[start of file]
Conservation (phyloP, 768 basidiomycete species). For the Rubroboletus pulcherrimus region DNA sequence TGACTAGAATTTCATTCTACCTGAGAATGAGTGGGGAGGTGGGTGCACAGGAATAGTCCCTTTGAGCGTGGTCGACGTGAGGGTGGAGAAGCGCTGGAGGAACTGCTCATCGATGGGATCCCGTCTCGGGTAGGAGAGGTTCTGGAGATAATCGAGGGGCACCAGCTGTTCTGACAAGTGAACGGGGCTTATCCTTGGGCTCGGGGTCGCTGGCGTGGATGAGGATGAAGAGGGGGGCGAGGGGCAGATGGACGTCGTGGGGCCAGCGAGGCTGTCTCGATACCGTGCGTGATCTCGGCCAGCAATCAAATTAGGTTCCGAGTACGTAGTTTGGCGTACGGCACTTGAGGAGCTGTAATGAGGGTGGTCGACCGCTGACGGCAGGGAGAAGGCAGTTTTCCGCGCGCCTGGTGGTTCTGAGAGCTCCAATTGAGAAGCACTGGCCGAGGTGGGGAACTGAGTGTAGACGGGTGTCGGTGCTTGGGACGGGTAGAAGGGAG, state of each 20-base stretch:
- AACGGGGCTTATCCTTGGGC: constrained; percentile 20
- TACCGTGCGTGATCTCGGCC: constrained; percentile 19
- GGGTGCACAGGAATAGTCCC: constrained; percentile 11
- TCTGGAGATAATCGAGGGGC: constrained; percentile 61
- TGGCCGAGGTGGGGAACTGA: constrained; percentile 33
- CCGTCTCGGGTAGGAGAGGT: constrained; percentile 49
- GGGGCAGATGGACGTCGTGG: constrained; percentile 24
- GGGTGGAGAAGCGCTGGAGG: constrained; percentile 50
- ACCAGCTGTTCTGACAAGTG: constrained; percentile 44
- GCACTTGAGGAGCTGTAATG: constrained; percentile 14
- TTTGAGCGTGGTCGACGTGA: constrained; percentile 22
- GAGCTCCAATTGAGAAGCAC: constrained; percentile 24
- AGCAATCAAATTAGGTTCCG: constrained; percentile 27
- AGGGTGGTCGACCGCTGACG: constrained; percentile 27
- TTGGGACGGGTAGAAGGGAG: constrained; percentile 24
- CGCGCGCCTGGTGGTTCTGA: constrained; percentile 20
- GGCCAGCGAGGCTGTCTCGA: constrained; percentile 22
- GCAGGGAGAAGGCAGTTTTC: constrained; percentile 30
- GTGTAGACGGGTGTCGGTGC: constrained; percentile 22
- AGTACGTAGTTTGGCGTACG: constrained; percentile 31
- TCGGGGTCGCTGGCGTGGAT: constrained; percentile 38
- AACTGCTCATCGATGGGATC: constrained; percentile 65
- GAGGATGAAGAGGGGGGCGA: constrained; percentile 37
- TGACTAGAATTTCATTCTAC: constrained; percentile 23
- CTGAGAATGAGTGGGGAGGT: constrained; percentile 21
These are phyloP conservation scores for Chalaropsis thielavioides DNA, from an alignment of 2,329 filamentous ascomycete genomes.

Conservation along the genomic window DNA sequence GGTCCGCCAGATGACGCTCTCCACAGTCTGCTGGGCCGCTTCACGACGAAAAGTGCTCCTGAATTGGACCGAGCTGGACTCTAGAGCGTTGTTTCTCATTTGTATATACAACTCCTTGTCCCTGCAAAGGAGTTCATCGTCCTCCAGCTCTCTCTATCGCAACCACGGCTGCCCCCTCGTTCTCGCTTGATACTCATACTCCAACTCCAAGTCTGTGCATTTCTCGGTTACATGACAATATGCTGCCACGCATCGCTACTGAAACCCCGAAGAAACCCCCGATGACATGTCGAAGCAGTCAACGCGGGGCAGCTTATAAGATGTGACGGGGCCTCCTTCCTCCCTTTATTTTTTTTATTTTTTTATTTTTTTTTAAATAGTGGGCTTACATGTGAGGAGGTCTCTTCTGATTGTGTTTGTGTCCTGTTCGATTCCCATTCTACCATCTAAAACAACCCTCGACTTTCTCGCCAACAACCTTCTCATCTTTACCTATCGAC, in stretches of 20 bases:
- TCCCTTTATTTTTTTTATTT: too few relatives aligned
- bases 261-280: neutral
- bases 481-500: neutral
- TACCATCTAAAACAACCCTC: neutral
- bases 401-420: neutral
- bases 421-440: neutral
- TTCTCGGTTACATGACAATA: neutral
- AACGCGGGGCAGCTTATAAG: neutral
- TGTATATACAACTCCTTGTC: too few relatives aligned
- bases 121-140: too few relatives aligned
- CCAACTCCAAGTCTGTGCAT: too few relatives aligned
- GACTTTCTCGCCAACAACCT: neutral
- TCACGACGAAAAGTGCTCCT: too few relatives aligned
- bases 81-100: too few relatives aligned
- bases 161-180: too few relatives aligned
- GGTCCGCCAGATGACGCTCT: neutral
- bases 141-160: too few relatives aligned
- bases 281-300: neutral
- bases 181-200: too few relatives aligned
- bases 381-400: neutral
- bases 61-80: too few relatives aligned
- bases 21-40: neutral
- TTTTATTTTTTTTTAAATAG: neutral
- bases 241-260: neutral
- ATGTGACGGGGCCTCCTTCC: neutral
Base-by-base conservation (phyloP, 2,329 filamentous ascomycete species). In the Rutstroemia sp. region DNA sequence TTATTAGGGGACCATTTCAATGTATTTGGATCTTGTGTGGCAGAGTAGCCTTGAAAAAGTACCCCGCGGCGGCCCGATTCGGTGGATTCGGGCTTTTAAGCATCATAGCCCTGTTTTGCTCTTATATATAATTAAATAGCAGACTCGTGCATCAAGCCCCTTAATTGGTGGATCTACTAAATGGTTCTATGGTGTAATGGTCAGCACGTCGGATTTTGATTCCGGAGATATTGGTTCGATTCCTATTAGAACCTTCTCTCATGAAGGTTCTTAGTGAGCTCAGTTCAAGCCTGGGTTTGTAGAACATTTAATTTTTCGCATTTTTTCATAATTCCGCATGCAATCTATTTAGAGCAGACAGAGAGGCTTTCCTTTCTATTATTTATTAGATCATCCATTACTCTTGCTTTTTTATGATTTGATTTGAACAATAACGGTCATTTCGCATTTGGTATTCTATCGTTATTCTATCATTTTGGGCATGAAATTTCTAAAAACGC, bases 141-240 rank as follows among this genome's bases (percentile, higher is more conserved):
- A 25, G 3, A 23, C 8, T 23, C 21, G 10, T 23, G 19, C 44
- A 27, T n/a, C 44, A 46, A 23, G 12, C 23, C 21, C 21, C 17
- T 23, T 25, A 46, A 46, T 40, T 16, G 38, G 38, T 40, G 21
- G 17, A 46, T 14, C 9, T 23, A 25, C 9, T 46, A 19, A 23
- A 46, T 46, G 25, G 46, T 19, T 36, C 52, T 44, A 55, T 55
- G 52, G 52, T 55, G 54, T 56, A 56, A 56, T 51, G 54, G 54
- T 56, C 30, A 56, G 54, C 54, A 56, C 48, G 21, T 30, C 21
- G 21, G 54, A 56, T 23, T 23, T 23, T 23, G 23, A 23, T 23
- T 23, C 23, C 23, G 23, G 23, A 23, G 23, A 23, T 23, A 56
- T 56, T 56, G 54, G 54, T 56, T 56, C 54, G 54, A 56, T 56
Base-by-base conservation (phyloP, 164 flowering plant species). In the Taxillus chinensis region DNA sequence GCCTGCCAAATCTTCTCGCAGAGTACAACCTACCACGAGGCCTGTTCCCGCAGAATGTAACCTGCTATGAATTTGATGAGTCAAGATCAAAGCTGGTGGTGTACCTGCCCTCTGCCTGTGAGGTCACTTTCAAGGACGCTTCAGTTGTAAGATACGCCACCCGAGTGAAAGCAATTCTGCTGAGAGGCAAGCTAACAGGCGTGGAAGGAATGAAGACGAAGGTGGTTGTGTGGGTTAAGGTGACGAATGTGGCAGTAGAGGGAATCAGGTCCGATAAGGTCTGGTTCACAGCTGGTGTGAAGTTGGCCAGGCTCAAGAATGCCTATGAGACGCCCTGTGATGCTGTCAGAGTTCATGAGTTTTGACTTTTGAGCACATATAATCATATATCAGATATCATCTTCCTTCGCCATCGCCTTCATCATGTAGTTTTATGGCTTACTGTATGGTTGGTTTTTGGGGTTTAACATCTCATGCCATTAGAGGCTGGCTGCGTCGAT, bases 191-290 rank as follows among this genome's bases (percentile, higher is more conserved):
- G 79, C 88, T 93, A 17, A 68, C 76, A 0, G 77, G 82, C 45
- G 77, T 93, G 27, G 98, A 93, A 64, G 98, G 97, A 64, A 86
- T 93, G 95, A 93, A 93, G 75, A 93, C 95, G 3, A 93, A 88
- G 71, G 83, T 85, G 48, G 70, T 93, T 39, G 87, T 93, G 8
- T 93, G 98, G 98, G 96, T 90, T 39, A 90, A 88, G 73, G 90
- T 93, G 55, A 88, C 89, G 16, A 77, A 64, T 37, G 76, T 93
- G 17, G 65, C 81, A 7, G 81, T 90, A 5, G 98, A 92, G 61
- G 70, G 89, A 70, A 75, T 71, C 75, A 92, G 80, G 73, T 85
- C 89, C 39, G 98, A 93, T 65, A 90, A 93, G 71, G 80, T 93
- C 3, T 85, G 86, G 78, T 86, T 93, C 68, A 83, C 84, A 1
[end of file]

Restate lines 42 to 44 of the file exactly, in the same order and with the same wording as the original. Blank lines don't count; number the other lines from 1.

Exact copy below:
- bases 81-100: too few relatives aligned
- bases 161-180: too few relatives aligned
- GGTCCGCCAGATGACGCTCT: neutral